“Yeah but ’ow long?”

I would describe this delivery as “pained”. A little groan of fear hangs in the back. This is, as they say, the good shit.

“Why’d you leave your boat?”

This whispered anger suits Harry.

Some extreme shushing.

Definitely would shush.

“We have to plug it!”

Alex’s heart doesn’t seem really in plugging the bullet holes in the boat, despite the surface-level urgency of this delivery, probably because he doesn’t want to get shot. Nuance. I like it.

“Somebody needs to get off.”

A mic drop of a line, delivered with determined focus.

“I don’t need a volunteer. I know someone who ough’a get off.”

The way his cadence falls and his voice falters when as he reaches the word volunteer. It’s a sad, resigned, type of fear, the type of fear we expect from Rupert Grint’s Ron Weasley. Harry’s dropping clues that Alex doesn’t really want to be shoving anyone off a boat to their deaths. But then Alex steels himself, really packing a punch over that “ough’a”.

“This one. He’s a German spy.”

The momentum is building, Alex’s voice is getting breathier and breathier, panic is fluttering in his voice now. I’m living for each and every second of this, like a proud mother with a camcorder. You’re doing amazing, sweetie.

“He’s a focking Jerry!”

Go on my son! Harry’s voice is so high only dogs can hear him now. The mix of fear and aggression is genuinely convincing here, and more than ever it feels clear that you’re practically watching a group of schoolboys with guns scared out of their minds, desperate to go home, who might shoot each other dead at any second. This is undoubtedly the pinnacle of Harry’s performance.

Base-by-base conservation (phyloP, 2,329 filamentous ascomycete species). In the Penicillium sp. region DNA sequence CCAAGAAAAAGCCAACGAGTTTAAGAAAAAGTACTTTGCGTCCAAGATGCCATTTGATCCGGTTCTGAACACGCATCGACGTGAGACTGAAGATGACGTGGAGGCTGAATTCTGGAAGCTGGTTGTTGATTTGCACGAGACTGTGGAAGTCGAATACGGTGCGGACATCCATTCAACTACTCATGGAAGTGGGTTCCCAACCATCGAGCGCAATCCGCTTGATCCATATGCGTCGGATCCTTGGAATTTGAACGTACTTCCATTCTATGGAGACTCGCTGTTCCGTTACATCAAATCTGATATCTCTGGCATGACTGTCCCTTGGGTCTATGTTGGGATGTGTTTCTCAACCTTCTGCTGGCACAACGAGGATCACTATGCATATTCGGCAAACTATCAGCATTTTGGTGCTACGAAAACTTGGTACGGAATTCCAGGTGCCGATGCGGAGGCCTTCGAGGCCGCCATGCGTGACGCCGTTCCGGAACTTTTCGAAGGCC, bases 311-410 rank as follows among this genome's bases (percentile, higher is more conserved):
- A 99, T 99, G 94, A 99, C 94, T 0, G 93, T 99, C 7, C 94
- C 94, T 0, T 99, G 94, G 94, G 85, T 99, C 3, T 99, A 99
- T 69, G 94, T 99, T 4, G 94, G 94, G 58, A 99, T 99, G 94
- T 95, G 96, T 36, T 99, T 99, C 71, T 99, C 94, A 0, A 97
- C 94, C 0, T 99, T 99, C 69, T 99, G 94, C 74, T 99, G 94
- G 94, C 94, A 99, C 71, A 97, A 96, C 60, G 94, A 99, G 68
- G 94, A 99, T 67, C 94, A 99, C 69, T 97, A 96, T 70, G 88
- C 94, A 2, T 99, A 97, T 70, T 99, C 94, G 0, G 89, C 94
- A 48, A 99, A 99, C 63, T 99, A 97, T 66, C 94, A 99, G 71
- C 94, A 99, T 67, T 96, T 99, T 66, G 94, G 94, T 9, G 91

“Have you noticed he hasn’t said a word? ’Cause I ’ave. Won’t speak English: if he does it’s in an accent’s thicker than sauerkraut sauce.”

This is, objectively, the silliest line in this film and maybe any film, ever, and I love it. Never before have the words “sauerkraut sauce” been uttered as a simile, or as a threat, and here, they are both. Inexplicably, it sort of works through Harry’s high-pitched voice and gritted teeth. My personal highlight of the entire movie.

“Tell me.”

Alex is going full antagonist. Whispered, aggressive, threatening. It is safe to say I am dead and deceased.

“Tell me, ‘Gibson’”.

Ugh, now with an added layer of mockery. I am dead, but also please kill me.

“A frog! A bloody frog! A cowardly, little queue-jumping frog. Who’s Gibson, eh? Some naked, dead Englishman lying out in that sand?”

Brexit Harry Styles is furious, and his accent is going a bit all over the place as a result.

“Maybe he killed him.”

Just-about-believably paranoid.

“How do we know?”

This is too close to the delivery Harry uses in this vine for me to take seriously, I’m deeply sorry about that.